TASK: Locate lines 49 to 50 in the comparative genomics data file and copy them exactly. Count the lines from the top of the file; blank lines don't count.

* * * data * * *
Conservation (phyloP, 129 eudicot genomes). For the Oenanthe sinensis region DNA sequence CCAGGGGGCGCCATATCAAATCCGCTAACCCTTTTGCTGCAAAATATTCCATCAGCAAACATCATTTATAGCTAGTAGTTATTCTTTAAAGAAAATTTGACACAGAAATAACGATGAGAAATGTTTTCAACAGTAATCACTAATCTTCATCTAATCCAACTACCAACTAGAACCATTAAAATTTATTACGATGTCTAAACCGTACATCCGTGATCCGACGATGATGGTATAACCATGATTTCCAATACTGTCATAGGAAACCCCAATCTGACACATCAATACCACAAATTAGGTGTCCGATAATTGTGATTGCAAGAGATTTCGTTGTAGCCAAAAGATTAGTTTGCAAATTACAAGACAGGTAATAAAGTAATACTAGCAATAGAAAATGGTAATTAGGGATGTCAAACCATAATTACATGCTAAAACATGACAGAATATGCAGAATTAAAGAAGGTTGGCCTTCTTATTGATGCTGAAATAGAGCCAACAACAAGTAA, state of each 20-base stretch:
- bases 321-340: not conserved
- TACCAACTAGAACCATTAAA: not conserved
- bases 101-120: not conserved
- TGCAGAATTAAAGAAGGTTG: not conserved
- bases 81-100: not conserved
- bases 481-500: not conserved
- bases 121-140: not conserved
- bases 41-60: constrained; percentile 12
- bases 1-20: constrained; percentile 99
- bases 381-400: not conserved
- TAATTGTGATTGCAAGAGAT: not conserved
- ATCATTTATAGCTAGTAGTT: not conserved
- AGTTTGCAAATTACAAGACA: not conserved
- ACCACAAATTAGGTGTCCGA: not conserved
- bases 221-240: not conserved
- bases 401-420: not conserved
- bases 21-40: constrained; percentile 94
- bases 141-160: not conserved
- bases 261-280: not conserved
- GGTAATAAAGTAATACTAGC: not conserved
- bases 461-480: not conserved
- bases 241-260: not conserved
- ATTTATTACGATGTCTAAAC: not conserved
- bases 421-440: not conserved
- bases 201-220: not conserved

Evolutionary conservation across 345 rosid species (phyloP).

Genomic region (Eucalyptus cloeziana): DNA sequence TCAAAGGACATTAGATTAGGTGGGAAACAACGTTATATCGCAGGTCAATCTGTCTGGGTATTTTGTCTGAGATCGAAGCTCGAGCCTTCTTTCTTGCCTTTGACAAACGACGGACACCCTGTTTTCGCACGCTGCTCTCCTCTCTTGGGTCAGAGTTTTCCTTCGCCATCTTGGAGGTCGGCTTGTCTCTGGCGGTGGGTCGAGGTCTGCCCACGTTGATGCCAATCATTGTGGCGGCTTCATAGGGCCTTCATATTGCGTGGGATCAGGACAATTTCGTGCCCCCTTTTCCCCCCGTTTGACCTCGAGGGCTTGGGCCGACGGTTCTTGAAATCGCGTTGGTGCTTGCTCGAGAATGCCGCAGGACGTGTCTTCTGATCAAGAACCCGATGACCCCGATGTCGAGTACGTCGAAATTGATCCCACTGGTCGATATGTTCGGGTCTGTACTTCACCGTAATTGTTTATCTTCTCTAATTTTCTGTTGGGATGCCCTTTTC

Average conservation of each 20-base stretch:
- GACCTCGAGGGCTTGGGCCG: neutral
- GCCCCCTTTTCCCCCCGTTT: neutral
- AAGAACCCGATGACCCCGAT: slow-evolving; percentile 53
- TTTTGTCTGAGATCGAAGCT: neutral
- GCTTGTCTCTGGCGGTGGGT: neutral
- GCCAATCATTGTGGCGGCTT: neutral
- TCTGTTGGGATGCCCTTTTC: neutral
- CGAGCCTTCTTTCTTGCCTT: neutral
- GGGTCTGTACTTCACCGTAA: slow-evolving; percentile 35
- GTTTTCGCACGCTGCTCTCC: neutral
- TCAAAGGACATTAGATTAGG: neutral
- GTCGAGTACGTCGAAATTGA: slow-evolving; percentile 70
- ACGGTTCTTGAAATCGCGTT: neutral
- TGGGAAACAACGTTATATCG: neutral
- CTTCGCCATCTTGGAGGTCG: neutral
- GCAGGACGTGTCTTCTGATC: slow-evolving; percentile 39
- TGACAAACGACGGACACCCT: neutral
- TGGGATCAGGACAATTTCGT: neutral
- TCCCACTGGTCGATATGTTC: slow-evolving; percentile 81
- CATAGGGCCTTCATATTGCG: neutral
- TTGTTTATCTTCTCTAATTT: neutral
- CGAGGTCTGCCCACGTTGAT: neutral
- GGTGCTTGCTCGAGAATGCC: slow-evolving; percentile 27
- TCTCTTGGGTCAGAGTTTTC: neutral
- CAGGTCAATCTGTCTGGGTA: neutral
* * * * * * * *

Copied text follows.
- CATAGGGCCTTCATATTGCG: neutral
- TTGTTTATCTTCTCTAATTT: neutral